Cartographer Job Description
A cartographer is someone who makes maps, but there's more to mapping than most people realize. Cartographers are employed by many different types of industries, and make a wide range of maps for a variety of purposes.
The work can be very challenging, requiring the use of specialized equipment and/or software as well as familiarity with an area or industry. The work can also be very rewarding and interesting, and leaves room for a lot of creativity.
Cartographers are employed primarily by:
- Companies that want to map out their own property or surrounding land areas in order to better understand/manage it;
- Software companies who sell mapping software;
- Publishing companies who produce maps; • Mobile device companies (smart phones, GPS units) who sell maps;
- Local governments and law enforcement agencies who need to make maps for specific areas;
- Printing companies that want to print maps on products or in magazines/newspapers.
- Researchers at universities or other research facilities;
- The military and any company that needs detailed information about the location of troops;
- Environmental groups that want to understand and promote environmental conservation.
The use of maps is not just limited to paper—maps are used in many different ways on the internet and via mobile devices.
Most cartographers who are employed in the field have a bachelor's degree. The degree can be in any subject, however—cartography is not necessarily its own specific discipline, and it often crosses over with geography or geology. Cartographers need to know how to use mapping software as well as learning about terrain and the specific environment they are mapping.
Some jobs do require specialized training and licensing, though that is uncommon for cartographers who work for research facilities or mobile device companies. Many of these types of companies hire people with little prior knowledge, then train them in-house as needed.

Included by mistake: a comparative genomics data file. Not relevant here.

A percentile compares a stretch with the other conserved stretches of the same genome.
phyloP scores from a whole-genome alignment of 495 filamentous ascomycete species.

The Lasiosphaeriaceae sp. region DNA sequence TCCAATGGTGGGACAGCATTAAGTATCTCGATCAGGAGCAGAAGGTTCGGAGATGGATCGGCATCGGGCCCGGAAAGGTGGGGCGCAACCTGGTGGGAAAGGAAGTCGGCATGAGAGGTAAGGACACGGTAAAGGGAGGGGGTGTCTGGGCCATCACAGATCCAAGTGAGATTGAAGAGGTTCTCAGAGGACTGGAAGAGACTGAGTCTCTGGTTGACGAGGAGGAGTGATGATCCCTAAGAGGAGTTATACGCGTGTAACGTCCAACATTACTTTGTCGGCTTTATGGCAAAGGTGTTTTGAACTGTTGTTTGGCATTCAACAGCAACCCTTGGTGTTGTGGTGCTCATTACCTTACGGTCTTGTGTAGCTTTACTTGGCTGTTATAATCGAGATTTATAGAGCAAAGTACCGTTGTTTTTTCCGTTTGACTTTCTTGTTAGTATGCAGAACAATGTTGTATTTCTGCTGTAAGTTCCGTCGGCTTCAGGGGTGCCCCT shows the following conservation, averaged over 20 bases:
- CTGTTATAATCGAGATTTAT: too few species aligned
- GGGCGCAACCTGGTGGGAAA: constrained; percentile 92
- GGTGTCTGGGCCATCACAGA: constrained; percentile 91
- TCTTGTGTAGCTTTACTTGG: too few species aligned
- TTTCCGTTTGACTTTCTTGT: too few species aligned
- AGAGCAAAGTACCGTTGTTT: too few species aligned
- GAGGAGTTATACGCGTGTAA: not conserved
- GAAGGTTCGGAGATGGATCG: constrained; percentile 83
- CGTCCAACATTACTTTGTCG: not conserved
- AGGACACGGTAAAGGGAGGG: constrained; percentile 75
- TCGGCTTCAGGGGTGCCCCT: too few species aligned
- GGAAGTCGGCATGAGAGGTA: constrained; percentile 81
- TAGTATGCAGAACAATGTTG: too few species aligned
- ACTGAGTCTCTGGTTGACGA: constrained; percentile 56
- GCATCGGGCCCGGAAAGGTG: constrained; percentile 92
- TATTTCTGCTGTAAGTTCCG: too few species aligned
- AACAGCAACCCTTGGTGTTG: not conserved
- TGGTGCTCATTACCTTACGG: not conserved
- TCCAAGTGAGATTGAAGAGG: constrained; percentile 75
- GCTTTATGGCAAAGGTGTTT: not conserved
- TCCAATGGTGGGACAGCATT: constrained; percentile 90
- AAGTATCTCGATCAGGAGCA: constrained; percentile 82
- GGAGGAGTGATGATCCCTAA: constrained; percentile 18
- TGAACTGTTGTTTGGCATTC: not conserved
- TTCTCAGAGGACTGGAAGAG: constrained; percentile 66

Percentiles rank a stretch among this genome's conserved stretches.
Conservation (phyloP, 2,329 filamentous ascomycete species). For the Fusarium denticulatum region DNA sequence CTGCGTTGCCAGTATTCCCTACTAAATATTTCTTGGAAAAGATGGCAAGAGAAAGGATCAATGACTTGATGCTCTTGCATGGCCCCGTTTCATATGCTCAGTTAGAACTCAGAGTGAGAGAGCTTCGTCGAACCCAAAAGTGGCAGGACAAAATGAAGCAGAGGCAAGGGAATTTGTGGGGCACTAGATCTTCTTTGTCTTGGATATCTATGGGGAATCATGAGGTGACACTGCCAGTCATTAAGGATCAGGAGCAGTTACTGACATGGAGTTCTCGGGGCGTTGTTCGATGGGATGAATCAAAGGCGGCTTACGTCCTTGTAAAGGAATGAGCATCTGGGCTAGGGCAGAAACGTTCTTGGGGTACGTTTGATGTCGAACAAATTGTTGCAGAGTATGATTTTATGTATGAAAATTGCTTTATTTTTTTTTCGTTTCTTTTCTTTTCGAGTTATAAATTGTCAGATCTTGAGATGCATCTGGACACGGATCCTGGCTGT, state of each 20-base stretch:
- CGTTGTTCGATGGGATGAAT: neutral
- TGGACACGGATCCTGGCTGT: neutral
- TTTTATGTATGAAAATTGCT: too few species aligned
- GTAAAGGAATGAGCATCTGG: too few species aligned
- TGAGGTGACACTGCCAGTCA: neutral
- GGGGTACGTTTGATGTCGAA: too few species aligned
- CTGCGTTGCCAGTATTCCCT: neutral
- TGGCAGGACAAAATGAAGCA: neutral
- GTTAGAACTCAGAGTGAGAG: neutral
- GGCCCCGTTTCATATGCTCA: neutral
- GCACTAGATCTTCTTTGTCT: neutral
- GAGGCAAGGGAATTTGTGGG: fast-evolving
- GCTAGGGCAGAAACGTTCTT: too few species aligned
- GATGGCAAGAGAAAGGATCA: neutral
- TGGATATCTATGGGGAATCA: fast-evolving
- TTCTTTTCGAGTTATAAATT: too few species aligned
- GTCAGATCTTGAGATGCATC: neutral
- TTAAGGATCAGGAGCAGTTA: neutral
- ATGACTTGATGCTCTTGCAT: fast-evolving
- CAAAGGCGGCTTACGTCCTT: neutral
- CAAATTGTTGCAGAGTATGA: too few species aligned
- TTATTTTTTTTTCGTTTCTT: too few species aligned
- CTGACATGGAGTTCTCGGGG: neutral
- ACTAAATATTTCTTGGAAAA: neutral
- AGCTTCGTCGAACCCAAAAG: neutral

Some large software firms employ cartographers exclusively—in such cases, a degree and prior experience in mapping would be a big plus for employment.
The salary of cartographers can vary widely depending on the position, but averages are usually between $32,000-$100,000 per year (2010). Some cartographers do make more than that—the best-paid cartographer jobs are at companies like Google and Microsoft.
Statistics on Cartographers
- Employment of cartographers and photogrammetrists is projected to grow 4 percent from 2019 to 2029, about as fast as the average for all occupations. (bls.gov)
- The lowest 10 percent earned less than $42,980, and the highest 10 percent earned more than $108,890. (bls.gov)
- Architects, surveyors, and cartographers Employment of cartographers and photogrammetrists is projected to grow 4 percent from 2019 to 2029, about as fast as the average for all occupations. (bls.gov)
- The average growth rate for all occupations is 4 percent. (bls.gov)
Articles On Cartographers
Cartographers and Photogrammetrists: Occupational Outlook Handbook: U.S. Bureau of Labor Statistics
Cartographers and photogrammetrists collect, measure, and interpret geographic information in order to create and update maps and charts for regional planning, education, and other purposes. (bls.gov)
Cartographer - Career Rankings, Salary, Reviews and Advice
Cartographers draw maps for a living. And maps are used for more than just atlases. You'll find them in newspapers, helping readers... (money.usnews.com)
Cartography - Wikipedia (en.wikipedia.org)
Cartographers and Photogrammetrists (onetonline.org)
Why Cartographer Jobs Are Still Relevant in the 21st Century (clas.uiowa.edu)
Cartographer job profile
Discover what it takes to be a Cartographer. Find out expected salary, working hours, qualifications and more. (prospects.ac.uk)
What does a cartographer do? - CareerExplorer
The first maps were manually constructed with brushes and parchment, dating back many centuries. From the 15th to the 17th century, during the Age of Exploration, cartographers used these maps that had been passed down through the centuries to create new ones based on new surveying techniques and ex... (careerexplorer.com)
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